“Our fifteen year old son did a project on newspapers at his school and this introduced him to the tabloid press with page 3 pinups. He has since brought The Sun home on several occasions. This has been difficult as to my surprise my husband has looked at it with him, causing embarrassment to our daughter of 16, especially as the pinups are only a couple of years older than her. I would rather they looked at a magazine full of nudes privately rather than round the breakfast table with the excuse that it is “part of a family newspaper”. However, my husband says he wants our daughter to feel sexuality is freer rather than hidden away and repressed as it was in his home. I am undecided.”
As parents, we have unlocked before us with each new developmental stage of our children some conscious and unconscious memory of our own child selves. Adolescent children in the family inevitably stir up memories and issues of sexuality. Awakened memories are a source of richness and empathy when they help us understand what our child is feeling. But what if those memories are not a source of richness but of distress?
Those who have experienced an adolescence in which sexuality was seen as something shameful that should be hidden away may indeed wish to provide their own adolescent children with a different environment. However, in choosing what seems to be an opposite path you can end up in the same place. Mr and Mrs Y, for example, had failed to see that forcing their teenage daughters to go on topless beaches was as repressive as what they had experienced. It took Mrs Y. time to understand that mocking her daughter for refusing to take off her bikini top mirrored exactly her own mother’s mocking laugh when she was an adolescent shyly wearing her first low-cut evening dress.
Mr U. finds it hard to see that his teenage daughter is similarly oppressed by his public looking at a young girl only a few years older than her within the context of a domestic scene. Is he finding his daughter’s sexual growth threatening so that publicly undressing her counterpart carries something punitive and controlling towards her (that is also hostile to his wife) or is he trying to make a public statement that he has no hidden sexual phantasies? Whatever Mr U.’s feelings, there is no doubt that it is hard to be the parent of an adolescent.
Psychoanalyst Dr. Michael Feldman describes the complex issues involved in any action a parent takes (reference below). For example, a father might sit his daughter on his knee knowing that it might stimulate her belief that they have an alliance against the mother. However, not to take her on his knee because of that can make the daughter feel rejected and perhaps give evidence of his unease about the situation, confirming, in a different way, the child’s rivalrous phantasies. Dr. Feldman shows how there is no way a parent can behave which will not stimulate aggressive or sexual phantasies but that if the father and mother are able to strive to develop the more mature aspects of their relationship they will understand the dilemma of what their daughter needs and not have to either deny or act out impulses from any member of the family.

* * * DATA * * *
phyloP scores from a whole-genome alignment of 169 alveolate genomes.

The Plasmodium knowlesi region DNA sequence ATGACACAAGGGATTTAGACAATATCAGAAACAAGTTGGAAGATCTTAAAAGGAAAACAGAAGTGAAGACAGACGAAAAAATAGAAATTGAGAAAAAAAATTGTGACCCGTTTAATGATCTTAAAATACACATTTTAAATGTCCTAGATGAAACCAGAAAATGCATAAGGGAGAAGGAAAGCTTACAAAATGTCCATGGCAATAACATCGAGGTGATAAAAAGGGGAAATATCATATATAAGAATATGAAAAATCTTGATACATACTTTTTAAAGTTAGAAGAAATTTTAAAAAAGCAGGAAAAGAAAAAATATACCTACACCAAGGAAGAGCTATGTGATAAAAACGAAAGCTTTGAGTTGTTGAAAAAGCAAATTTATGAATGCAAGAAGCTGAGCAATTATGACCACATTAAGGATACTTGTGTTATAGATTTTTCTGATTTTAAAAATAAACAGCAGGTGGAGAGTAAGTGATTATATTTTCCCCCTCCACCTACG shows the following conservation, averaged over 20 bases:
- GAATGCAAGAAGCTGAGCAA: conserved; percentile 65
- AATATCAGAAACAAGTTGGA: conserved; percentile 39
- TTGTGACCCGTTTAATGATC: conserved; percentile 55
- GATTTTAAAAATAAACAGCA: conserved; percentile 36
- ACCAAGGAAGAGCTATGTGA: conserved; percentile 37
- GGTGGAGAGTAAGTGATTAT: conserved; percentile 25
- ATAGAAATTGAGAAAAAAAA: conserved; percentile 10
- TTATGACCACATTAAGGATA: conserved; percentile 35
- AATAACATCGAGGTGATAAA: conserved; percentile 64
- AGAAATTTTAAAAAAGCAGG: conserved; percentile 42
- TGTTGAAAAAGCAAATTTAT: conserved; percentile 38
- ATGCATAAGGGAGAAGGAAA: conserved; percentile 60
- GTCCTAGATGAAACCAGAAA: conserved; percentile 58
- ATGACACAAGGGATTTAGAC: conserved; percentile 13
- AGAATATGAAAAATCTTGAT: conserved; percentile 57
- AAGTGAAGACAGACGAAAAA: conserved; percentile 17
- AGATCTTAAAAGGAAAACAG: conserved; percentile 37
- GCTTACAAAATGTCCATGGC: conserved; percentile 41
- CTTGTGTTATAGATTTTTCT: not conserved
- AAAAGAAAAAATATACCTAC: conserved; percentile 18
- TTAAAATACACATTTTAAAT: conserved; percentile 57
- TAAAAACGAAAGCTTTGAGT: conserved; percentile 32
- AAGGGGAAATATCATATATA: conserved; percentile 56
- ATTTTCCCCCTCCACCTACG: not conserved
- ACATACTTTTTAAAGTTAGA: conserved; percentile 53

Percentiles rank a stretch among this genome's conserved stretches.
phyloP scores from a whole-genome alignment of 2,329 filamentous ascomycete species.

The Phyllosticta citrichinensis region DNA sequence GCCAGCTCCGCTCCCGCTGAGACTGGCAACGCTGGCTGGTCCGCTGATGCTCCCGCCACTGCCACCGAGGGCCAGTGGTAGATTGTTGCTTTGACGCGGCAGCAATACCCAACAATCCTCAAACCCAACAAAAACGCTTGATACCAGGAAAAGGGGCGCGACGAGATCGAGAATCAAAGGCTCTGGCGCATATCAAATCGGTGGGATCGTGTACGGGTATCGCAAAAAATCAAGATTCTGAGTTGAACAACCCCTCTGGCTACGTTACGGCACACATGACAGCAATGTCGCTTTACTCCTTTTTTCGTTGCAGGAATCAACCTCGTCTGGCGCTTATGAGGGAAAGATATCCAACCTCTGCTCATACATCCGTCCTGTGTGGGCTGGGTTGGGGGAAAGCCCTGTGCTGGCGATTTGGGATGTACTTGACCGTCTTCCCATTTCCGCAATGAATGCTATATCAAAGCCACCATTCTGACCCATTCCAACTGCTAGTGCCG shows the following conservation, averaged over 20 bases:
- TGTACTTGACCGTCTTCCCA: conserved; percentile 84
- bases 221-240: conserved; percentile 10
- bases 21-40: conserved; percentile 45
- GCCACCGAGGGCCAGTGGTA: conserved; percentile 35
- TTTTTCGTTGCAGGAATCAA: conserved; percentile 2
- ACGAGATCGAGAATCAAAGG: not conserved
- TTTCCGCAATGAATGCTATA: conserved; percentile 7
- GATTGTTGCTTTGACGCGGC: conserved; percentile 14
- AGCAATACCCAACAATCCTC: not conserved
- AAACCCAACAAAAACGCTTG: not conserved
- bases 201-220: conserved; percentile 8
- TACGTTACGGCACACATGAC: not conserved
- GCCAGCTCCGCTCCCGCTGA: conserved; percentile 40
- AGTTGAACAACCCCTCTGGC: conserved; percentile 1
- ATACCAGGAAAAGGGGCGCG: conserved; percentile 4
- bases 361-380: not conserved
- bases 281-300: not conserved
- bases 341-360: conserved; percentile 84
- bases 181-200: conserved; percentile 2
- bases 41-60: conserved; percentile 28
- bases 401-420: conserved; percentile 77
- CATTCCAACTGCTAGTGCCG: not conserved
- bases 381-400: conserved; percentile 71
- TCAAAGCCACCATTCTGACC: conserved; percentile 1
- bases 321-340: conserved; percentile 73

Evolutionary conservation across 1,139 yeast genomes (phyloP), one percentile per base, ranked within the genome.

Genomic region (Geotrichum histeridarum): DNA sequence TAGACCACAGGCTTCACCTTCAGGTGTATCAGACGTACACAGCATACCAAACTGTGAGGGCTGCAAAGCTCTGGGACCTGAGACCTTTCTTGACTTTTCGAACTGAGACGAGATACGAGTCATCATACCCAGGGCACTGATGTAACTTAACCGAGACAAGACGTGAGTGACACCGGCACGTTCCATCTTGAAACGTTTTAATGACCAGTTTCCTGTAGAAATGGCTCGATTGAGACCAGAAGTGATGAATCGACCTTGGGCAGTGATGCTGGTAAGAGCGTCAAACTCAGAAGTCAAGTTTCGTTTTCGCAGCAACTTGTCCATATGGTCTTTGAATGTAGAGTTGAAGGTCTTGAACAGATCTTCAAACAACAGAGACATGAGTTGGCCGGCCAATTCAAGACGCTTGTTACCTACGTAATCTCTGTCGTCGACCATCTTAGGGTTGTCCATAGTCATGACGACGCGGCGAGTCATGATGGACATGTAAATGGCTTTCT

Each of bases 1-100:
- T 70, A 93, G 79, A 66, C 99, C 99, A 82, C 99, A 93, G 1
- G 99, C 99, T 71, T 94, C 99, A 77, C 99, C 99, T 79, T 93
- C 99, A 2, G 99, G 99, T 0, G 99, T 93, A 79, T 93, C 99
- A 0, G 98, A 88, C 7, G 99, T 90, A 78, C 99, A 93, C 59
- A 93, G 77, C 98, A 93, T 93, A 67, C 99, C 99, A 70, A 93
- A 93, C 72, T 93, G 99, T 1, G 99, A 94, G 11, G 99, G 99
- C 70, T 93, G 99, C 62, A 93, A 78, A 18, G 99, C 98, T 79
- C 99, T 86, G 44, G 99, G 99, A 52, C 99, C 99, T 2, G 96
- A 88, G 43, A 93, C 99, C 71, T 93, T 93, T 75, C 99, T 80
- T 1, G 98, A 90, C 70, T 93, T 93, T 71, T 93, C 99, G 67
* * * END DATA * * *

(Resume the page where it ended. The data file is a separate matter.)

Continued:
To help their children through this important stage Mr and Mrs U need to be as united as they can. Sexual issues that get stirred up in adolescence can be so powerful that a parent sometimes breaks away from adulthood in order to identify with an excluded child. For example, Mrs B as an adolescent found it so intolerable that her parents liked talking to each other, that as a mother she gave all her time to her children. If her husband wanted any private discussion with her she immediately identified with the excluded children and could not bear it. The children, knowing they had been given the power to break up any parental communication, grew more disturbed. Only when the couple were helped to see in treatment how their behaviour, aimed at enriching their children, only deprived them, could positive change happen.
What about the son? At a time of physical and emotional change the newspaper project presented him with a girl who could be looked at and possessed by him in shared phantasy with his father. At issue here is not sexual curiosity or delight in physical beauty but the nature of that shared look. Is he sharing because he is worried his father will otherwise be angry he is growing up or is he, on the other hand, provocatively taunting his father with his new-found feelings? Similarly, what mixture of phantasies are behind a teenage girl displaying herself in this way?
The fact that a family paper contains a topless pin-up means that the issue of sexuality is quite literally “ on the table”. Its popularity owes something to the desire of families to deal publicly with a difficult subject. Sadly, however, dealing so literally with a complex issue provides no resolution at all and in fact creates further problems. Beverly Loughlin, former convenor of the Tavistock Clinic Child Sexual Abuse Workshop puts it, “Children, for all their attacks on it, want the primal scene to be private. When parental sexuality is not private it is disturbing”. Equally, when adolescent sexuality is not private it is similarly disturbing to the family. Privacy necessarily involves exclusion and that is difficult to come to terms with.
“The Oedipus Complex Today”, ed. John Steiner, Karnac Books, 1989 ś 7.(Includes chapter by Dr.Feldman).
“Marriage Inside Out”, Janet Mattinson & Christopher Clulow, Penguin, ś 4.99p.